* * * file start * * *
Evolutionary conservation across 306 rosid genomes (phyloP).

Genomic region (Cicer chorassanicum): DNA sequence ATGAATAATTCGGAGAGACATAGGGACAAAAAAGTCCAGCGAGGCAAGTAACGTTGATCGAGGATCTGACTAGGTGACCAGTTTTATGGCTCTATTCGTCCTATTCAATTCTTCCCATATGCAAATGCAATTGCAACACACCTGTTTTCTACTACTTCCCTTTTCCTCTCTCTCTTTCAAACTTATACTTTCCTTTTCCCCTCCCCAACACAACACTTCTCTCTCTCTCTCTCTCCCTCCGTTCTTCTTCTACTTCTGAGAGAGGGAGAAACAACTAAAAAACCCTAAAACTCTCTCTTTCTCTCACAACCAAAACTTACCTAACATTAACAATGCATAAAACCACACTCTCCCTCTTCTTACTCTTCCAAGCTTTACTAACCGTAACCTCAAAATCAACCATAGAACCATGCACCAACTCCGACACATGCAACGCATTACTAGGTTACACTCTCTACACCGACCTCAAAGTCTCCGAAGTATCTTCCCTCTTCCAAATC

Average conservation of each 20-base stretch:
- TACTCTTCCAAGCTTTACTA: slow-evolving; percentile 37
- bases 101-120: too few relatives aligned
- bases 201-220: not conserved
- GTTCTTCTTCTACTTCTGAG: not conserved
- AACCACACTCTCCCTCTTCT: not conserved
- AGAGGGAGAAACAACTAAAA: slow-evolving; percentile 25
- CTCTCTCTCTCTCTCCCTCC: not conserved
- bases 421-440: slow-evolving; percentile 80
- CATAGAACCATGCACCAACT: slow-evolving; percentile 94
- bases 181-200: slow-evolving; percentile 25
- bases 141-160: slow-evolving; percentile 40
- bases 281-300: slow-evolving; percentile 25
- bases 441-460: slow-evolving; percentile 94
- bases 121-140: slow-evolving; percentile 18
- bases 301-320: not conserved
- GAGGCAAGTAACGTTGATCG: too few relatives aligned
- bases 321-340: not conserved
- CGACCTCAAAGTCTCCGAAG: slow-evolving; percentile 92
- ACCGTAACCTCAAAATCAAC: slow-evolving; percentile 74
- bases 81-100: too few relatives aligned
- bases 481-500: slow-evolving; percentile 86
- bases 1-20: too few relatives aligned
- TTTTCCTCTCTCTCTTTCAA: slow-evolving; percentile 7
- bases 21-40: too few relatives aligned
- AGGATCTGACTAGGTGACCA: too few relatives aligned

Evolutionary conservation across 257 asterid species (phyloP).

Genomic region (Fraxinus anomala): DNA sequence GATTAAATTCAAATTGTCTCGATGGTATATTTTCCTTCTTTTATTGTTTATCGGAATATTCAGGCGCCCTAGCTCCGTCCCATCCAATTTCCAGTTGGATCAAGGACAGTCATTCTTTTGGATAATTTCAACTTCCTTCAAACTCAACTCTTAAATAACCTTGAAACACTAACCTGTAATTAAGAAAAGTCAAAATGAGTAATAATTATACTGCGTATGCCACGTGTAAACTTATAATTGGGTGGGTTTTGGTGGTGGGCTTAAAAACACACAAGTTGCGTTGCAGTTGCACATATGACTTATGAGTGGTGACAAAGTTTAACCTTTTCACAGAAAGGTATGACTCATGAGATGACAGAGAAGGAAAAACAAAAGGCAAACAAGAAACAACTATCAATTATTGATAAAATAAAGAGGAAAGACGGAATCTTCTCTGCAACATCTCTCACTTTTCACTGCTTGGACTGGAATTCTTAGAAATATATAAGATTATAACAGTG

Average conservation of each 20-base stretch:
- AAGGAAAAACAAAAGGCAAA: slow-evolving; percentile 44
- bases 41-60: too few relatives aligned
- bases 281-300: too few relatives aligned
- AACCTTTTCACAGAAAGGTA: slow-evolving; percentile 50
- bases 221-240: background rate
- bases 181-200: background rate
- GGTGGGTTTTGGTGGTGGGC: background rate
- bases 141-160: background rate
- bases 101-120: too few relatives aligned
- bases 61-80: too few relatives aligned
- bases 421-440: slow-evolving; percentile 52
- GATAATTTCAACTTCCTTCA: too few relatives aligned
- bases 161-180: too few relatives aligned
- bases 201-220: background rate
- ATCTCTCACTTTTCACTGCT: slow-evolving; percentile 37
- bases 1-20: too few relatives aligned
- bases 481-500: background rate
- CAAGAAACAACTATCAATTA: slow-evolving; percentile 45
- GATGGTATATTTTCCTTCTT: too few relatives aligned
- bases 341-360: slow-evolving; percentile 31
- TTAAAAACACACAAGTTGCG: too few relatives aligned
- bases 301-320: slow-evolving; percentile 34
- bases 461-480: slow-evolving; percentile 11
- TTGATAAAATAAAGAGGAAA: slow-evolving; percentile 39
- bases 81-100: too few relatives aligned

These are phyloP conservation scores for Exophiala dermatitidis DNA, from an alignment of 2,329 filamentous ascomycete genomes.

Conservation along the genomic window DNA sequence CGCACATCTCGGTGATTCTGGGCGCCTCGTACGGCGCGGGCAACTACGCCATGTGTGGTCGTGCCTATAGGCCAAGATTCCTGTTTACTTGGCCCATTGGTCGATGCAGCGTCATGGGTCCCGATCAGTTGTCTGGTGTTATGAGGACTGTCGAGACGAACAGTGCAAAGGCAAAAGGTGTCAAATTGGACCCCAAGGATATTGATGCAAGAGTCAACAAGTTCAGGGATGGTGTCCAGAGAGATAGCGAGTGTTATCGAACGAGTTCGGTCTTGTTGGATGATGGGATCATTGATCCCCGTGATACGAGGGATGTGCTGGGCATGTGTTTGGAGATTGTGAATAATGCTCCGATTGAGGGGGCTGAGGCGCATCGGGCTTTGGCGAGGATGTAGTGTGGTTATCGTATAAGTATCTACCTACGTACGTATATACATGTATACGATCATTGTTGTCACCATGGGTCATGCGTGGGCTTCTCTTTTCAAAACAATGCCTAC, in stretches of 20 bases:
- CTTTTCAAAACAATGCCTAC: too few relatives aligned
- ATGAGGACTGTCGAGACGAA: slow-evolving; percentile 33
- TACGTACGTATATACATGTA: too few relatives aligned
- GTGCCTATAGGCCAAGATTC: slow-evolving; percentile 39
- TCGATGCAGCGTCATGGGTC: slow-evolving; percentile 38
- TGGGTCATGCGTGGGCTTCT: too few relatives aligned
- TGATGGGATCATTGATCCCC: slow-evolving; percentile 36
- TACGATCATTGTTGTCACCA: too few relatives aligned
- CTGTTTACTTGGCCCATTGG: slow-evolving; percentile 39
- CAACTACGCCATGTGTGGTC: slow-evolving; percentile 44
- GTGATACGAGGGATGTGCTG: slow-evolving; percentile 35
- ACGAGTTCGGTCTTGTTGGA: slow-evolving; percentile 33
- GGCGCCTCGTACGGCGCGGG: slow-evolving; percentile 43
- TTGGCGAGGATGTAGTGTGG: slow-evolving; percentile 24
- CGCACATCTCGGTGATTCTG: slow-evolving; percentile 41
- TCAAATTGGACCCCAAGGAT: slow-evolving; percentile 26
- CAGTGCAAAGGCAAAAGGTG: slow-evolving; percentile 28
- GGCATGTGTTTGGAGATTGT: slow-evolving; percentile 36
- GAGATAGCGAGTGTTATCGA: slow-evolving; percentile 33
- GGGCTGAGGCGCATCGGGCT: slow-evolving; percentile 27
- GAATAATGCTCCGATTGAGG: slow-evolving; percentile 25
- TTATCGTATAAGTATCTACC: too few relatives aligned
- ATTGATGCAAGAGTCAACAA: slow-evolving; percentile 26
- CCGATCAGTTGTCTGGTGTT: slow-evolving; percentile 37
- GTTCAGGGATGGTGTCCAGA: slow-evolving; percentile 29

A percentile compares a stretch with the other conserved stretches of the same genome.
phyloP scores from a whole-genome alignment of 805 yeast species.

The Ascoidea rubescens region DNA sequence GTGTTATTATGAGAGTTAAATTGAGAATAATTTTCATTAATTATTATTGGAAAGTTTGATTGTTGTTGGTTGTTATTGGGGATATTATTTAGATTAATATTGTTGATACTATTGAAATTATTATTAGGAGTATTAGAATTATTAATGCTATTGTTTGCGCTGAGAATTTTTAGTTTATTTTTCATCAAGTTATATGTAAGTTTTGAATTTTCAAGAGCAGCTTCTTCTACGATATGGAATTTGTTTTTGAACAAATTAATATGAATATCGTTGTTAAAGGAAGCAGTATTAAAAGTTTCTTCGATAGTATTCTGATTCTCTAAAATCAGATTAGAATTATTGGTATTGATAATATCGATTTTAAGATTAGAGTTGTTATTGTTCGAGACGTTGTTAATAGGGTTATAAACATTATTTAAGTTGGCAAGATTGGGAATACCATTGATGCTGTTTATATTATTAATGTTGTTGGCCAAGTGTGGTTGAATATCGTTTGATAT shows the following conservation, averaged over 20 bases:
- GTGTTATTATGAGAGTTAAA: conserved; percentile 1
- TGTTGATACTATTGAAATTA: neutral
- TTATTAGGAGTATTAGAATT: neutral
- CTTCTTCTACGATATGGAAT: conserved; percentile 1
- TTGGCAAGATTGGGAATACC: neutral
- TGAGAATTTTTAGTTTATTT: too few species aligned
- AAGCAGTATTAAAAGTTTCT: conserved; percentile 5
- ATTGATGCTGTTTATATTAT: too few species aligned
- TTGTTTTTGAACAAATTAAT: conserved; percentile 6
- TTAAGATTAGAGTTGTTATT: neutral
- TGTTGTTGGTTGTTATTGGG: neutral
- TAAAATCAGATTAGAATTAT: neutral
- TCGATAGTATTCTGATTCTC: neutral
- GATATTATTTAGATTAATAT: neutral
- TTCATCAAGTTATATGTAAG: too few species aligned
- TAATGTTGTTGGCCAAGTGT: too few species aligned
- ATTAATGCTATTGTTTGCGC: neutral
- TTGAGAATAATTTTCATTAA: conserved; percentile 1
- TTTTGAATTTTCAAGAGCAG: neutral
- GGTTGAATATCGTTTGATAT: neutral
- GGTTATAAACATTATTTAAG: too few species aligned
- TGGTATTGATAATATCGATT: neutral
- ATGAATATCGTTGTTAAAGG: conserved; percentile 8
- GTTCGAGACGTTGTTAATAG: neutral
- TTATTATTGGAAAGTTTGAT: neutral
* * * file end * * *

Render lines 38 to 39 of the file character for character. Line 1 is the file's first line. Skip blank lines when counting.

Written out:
- GGTGGGTTTTGGTGGTGGGC: background rate
- bases 141-160: background rate